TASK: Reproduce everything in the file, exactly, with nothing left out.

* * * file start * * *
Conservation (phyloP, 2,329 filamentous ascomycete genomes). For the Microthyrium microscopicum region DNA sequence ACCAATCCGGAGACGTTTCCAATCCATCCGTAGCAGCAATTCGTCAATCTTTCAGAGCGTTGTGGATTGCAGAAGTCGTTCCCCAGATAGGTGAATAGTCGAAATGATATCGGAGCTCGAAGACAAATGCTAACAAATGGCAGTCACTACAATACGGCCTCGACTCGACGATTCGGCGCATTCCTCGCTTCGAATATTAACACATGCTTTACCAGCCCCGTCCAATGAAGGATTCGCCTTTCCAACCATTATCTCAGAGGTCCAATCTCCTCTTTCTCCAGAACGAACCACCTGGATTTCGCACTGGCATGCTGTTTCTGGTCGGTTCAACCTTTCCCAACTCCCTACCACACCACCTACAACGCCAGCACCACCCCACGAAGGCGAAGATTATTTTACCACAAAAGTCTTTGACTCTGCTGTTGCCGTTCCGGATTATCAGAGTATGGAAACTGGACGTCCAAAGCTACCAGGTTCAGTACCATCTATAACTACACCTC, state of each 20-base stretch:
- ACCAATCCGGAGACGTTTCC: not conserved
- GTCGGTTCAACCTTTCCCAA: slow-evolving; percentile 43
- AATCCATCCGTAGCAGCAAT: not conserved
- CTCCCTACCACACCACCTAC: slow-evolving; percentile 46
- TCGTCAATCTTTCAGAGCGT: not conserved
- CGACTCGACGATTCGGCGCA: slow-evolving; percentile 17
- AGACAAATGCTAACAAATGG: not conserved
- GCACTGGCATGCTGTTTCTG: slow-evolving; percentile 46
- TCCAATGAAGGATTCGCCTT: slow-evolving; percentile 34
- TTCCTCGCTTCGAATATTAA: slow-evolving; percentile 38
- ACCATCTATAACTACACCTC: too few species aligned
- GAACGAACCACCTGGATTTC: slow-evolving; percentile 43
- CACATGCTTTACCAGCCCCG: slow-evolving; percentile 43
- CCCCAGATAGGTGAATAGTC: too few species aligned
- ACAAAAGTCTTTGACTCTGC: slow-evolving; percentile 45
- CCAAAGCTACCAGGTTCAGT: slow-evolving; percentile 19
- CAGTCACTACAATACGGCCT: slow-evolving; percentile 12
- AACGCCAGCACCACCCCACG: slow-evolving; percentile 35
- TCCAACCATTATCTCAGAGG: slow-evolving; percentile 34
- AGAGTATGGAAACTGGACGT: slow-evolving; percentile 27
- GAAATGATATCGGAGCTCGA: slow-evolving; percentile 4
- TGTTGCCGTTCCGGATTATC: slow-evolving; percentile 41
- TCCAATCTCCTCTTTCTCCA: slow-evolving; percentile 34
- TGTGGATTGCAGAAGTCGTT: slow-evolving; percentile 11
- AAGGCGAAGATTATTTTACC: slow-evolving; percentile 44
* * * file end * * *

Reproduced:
Conservation (phyloP, 2,329 filamentous ascomycete genomes). For the Microthyrium microscopicum region DNA sequence ACCAATCCGGAGACGTTTCCAATCCATCCGTAGCAGCAATTCGTCAATCTTTCAGAGCGTTGTGGATTGCAGAAGTCGTTCCCCAGATAGGTGAATAGTCGAAATGATATCGGAGCTCGAAGACAAATGCTAACAAATGGCAGTCACTACAATACGGCCTCGACTCGACGATTCGGCGCATTCCTCGCTTCGAATATTAACACATGCTTTACCAGCCCCGTCCAATGAAGGATTCGCCTTTCCAACCATTATCTCAGAGGTCCAATCTCCTCTTTCTCCAGAACGAACCACCTGGATTTCGCACTGGCATGCTGTTTCTGGTCGGTTCAACCTTTCCCAACTCCCTACCACACCACCTACAACGCCAGCACCACCCCACGAAGGCGAAGATTATTTTACCACAAAAGTCTTTGACTCTGCTGTTGCCGTTCCGGATTATCAGAGTATGGAAACTGGACGTCCAAAGCTACCAGGTTCAGTACCATCTATAACTACACCTC, state of each 20-base stretch:
- ACCAATCCGGAGACGTTTCC: not conserved
- GTCGGTTCAACCTTTCCCAA: slow-evolving; percentile 43
- AATCCATCCGTAGCAGCAAT: not conserved
- CTCCCTACCACACCACCTAC: slow-evolving; percentile 46
- TCGTCAATCTTTCAGAGCGT: not conserved
- CGACTCGACGATTCGGCGCA: slow-evolving; percentile 17
- AGACAAATGCTAACAAATGG: not conserved
- GCACTGGCATGCTGTTTCTG: slow-evolving; percentile 46
- TCCAATGAAGGATTCGCCTT: slow-evolving; percentile 34
- TTCCTCGCTTCGAATATTAA: slow-evolving; percentile 38
- ACCATCTATAACTACACCTC: too few species aligned
- GAACGAACCACCTGGATTTC: slow-evolving; percentile 43
- CACATGCTTTACCAGCCCCG: slow-evolving; percentile 43
- CCCCAGATAGGTGAATAGTC: too few species aligned
- ACAAAAGTCTTTGACTCTGC: slow-evolving; percentile 45
- CCAAAGCTACCAGGTTCAGT: slow-evolving; percentile 19
- CAGTCACTACAATACGGCCT: slow-evolving; percentile 12
- AACGCCAGCACCACCCCACG: slow-evolving; percentile 35
- TCCAACCATTATCTCAGAGG: slow-evolving; percentile 34
- AGAGTATGGAAACTGGACGT: slow-evolving; percentile 27
- GAAATGATATCGGAGCTCGA: slow-evolving; percentile 4
- TGTTGCCGTTCCGGATTATC: slow-evolving; percentile 41
- TCCAATCTCCTCTTTCTCCA: slow-evolving; percentile 34
- TGTGGATTGCAGAAGTCGTT: slow-evolving; percentile 11
- AAGGCGAAGATTATTTTACC: slow-evolving; percentile 44